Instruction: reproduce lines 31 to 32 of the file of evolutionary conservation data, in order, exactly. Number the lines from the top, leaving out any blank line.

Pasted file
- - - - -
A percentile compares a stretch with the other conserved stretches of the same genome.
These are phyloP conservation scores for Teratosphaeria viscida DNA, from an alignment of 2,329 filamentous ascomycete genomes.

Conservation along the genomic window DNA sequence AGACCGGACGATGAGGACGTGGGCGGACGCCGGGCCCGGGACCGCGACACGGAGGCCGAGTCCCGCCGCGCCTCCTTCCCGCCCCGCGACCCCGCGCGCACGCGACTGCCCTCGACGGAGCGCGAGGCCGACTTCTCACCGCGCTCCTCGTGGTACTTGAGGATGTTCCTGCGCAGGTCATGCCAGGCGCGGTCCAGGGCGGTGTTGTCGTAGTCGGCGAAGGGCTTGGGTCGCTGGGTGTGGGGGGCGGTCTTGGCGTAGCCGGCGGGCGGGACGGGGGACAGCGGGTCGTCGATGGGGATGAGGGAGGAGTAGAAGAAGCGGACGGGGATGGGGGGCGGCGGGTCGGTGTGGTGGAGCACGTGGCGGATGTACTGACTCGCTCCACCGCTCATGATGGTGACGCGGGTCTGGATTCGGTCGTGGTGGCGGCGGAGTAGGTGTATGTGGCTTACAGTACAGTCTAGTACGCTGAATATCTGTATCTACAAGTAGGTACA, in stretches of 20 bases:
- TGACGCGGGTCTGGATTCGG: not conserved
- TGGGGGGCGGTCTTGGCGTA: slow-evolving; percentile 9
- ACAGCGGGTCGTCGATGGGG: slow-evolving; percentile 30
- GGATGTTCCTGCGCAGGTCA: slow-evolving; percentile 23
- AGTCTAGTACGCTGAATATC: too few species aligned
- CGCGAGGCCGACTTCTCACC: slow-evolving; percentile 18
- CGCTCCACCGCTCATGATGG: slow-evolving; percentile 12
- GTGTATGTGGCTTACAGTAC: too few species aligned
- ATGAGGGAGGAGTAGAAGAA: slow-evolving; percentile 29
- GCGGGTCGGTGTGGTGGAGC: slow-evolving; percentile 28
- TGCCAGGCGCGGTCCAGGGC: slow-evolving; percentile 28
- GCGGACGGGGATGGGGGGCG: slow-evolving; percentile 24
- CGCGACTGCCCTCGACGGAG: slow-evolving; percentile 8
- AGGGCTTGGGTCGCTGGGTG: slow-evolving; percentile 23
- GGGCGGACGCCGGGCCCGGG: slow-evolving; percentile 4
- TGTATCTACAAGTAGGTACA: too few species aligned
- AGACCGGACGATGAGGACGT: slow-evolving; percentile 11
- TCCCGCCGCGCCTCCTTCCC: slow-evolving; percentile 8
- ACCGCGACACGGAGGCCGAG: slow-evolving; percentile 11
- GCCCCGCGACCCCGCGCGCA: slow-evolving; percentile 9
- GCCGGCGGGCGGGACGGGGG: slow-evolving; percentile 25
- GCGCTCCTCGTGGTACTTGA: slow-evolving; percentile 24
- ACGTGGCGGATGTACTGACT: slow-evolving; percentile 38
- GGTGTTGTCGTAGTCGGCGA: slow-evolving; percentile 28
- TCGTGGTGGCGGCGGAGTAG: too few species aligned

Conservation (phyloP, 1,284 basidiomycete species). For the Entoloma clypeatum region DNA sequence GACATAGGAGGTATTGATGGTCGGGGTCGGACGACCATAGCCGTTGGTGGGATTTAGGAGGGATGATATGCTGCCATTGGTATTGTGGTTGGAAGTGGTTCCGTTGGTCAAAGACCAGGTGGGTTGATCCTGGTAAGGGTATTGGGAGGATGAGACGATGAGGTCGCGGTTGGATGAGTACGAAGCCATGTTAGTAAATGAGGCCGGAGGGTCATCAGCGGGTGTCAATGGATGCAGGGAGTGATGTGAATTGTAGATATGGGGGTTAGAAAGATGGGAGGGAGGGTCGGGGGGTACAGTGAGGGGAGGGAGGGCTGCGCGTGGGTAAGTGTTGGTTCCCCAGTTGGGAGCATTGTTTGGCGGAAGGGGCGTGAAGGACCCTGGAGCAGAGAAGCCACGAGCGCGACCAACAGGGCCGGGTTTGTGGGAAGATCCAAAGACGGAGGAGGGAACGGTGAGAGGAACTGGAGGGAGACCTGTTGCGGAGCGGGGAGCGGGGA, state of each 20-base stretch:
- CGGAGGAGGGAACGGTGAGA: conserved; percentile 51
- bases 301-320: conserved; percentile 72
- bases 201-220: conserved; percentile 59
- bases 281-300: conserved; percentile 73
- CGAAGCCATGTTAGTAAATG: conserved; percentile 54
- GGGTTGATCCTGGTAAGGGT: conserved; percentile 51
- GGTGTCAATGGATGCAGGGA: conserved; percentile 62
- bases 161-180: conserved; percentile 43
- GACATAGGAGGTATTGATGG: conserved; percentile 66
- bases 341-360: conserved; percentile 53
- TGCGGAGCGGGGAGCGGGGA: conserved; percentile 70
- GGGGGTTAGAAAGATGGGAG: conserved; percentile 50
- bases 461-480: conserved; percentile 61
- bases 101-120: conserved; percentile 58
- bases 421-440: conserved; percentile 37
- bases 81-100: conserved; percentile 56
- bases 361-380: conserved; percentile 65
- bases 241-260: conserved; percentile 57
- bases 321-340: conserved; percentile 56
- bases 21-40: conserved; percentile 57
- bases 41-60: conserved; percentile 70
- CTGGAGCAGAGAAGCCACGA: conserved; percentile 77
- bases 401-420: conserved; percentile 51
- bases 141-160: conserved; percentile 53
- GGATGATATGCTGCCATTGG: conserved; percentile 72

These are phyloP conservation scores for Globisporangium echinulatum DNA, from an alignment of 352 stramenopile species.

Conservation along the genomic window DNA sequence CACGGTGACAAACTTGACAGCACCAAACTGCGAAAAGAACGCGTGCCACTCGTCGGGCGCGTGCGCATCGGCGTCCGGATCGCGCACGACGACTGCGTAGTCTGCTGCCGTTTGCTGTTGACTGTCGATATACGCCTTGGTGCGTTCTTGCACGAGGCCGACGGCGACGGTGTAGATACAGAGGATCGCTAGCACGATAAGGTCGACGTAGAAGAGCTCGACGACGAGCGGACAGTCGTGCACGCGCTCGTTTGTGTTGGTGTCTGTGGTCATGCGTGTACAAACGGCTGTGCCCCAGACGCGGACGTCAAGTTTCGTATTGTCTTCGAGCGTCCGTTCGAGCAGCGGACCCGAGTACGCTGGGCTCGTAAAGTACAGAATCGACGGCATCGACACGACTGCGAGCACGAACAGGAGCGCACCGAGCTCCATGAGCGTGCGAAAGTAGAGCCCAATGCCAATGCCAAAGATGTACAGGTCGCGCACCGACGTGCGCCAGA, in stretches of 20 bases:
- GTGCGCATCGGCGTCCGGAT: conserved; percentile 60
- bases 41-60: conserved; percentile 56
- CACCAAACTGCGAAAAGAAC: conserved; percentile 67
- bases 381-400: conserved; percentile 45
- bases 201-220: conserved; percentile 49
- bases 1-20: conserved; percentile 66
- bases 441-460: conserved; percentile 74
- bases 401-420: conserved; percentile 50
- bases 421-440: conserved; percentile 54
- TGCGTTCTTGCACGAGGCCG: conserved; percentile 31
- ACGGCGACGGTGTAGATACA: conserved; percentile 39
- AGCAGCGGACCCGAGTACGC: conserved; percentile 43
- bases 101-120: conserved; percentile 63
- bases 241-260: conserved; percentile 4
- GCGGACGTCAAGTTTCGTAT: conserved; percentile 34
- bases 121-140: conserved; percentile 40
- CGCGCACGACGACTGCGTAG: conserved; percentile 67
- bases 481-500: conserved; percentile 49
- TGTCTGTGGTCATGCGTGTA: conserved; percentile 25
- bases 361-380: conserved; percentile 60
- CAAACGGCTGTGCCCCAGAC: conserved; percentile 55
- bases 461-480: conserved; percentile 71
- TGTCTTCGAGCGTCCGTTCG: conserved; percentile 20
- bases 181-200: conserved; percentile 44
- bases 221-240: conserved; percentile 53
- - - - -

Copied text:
- bases 301-320: conserved; percentile 72
- bases 201-220: conserved; percentile 59